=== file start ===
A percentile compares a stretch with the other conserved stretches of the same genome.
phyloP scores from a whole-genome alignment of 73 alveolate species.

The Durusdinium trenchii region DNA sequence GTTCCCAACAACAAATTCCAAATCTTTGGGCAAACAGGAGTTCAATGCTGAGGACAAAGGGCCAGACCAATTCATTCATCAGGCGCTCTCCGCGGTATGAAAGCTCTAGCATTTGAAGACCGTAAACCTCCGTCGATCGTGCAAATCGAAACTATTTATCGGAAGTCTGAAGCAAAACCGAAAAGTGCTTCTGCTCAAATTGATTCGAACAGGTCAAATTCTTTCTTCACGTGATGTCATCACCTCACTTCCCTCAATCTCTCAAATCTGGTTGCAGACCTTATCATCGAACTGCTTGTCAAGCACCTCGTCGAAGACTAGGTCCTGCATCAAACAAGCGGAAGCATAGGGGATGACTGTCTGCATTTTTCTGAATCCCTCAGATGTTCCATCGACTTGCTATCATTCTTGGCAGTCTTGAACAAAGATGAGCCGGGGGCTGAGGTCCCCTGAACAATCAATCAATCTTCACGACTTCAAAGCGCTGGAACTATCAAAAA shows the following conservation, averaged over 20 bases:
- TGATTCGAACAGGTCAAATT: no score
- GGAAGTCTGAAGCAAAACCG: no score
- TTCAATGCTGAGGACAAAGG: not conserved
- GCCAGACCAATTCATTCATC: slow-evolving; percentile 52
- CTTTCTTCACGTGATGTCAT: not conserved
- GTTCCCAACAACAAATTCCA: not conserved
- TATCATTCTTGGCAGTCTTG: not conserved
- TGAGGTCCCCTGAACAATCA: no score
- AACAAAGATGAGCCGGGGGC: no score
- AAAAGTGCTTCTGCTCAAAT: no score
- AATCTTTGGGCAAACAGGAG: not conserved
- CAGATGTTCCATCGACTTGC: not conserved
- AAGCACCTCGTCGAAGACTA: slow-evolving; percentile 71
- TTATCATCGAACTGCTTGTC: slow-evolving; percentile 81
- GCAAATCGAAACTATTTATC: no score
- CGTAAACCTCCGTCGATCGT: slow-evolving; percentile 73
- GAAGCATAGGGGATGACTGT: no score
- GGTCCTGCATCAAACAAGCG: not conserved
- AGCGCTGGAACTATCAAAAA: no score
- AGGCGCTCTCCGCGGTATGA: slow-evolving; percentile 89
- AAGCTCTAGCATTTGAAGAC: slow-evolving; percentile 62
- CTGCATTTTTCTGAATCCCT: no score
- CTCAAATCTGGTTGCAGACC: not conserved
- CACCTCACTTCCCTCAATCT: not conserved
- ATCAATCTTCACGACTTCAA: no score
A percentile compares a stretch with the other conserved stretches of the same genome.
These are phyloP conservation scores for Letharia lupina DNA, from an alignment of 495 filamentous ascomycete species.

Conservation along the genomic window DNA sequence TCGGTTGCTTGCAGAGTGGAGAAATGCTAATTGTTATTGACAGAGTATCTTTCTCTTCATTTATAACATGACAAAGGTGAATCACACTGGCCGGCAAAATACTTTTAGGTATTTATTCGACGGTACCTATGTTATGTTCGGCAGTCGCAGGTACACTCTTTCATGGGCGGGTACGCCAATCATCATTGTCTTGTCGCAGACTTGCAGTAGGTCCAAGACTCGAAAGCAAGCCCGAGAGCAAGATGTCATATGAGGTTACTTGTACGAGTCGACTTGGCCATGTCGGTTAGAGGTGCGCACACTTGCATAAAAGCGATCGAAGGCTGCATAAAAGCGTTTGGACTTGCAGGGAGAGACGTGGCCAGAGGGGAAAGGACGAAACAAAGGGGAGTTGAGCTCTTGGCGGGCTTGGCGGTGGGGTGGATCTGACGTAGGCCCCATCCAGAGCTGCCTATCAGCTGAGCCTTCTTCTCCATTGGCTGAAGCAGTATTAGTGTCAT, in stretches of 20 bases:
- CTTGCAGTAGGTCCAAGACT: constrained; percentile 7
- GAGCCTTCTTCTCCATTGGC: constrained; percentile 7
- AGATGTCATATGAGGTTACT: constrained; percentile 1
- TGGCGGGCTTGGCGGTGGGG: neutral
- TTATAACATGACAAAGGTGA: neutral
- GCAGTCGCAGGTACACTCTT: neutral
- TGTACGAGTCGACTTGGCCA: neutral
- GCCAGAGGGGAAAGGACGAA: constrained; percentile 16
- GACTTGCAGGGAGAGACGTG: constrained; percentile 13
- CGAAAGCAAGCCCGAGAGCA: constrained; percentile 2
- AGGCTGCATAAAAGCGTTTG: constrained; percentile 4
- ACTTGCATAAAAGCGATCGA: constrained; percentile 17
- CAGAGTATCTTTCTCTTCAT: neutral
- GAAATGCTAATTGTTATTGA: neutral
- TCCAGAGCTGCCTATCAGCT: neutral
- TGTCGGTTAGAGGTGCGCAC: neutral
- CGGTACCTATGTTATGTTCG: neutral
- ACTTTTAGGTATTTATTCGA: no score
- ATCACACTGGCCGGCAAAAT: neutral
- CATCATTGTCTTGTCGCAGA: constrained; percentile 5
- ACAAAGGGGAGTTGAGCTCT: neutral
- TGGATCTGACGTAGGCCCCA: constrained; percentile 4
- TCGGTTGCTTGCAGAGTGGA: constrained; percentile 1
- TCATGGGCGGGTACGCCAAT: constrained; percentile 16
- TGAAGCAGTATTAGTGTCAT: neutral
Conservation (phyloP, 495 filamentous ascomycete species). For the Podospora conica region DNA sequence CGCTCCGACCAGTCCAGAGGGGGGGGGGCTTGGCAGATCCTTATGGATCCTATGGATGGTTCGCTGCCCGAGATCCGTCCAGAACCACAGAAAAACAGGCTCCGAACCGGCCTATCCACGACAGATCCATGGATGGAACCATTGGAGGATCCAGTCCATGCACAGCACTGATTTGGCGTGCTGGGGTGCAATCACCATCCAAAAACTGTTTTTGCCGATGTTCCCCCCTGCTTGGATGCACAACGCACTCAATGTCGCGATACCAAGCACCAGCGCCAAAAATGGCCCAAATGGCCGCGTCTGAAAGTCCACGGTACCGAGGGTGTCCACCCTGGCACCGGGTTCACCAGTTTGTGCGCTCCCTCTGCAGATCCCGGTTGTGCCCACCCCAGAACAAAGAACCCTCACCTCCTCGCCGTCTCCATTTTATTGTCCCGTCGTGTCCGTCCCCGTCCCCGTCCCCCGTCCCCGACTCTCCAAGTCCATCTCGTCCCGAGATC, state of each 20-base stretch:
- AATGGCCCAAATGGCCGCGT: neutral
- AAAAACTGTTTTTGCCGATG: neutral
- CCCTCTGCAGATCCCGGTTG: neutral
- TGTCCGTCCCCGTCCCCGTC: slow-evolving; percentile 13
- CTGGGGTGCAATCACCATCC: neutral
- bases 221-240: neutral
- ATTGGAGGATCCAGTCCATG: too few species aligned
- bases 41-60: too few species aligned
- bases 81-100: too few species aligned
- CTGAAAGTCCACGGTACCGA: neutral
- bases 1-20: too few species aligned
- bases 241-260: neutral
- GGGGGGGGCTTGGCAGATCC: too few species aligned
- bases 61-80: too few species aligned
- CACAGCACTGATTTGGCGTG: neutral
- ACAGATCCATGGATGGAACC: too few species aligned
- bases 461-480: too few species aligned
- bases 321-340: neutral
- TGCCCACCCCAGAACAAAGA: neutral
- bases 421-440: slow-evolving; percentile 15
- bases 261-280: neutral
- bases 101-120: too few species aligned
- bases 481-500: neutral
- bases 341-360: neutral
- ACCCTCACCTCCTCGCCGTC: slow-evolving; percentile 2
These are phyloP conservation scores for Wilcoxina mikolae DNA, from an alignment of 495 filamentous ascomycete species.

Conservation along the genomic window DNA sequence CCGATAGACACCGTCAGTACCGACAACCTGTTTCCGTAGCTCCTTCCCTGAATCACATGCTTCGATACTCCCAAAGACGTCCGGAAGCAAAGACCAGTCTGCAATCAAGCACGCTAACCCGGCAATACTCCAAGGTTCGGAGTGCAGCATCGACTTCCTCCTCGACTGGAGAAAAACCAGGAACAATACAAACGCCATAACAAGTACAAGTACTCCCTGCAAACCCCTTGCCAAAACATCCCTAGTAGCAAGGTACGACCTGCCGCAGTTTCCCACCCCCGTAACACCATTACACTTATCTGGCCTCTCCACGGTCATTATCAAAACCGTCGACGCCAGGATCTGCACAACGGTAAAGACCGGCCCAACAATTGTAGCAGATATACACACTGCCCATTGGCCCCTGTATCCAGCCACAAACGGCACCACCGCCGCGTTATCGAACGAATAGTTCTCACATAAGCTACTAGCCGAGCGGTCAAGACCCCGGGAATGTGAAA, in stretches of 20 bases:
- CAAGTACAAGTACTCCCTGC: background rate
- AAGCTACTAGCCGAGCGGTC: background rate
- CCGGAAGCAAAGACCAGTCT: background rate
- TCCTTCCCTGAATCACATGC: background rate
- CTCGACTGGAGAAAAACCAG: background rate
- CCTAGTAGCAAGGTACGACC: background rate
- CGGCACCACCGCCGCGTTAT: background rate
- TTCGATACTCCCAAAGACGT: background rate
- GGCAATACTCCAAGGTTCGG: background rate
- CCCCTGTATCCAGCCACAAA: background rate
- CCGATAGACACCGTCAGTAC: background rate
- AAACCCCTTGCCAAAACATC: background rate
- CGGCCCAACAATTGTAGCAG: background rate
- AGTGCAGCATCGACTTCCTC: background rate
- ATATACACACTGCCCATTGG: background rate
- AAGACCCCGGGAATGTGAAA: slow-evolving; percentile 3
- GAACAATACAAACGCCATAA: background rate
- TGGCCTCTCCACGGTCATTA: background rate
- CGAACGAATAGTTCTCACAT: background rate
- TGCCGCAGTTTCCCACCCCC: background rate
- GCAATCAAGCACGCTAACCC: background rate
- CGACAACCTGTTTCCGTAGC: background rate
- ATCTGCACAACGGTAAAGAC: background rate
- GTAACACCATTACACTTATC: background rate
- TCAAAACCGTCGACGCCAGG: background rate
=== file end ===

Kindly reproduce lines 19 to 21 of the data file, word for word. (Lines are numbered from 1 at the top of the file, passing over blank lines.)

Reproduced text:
- CGTAAACCTCCGTCGATCGT: slow-evolving; percentile 73
- GAAGCATAGGGGATGACTGT: no score
- GGTCCTGCATCAAACAAGCG: not conserved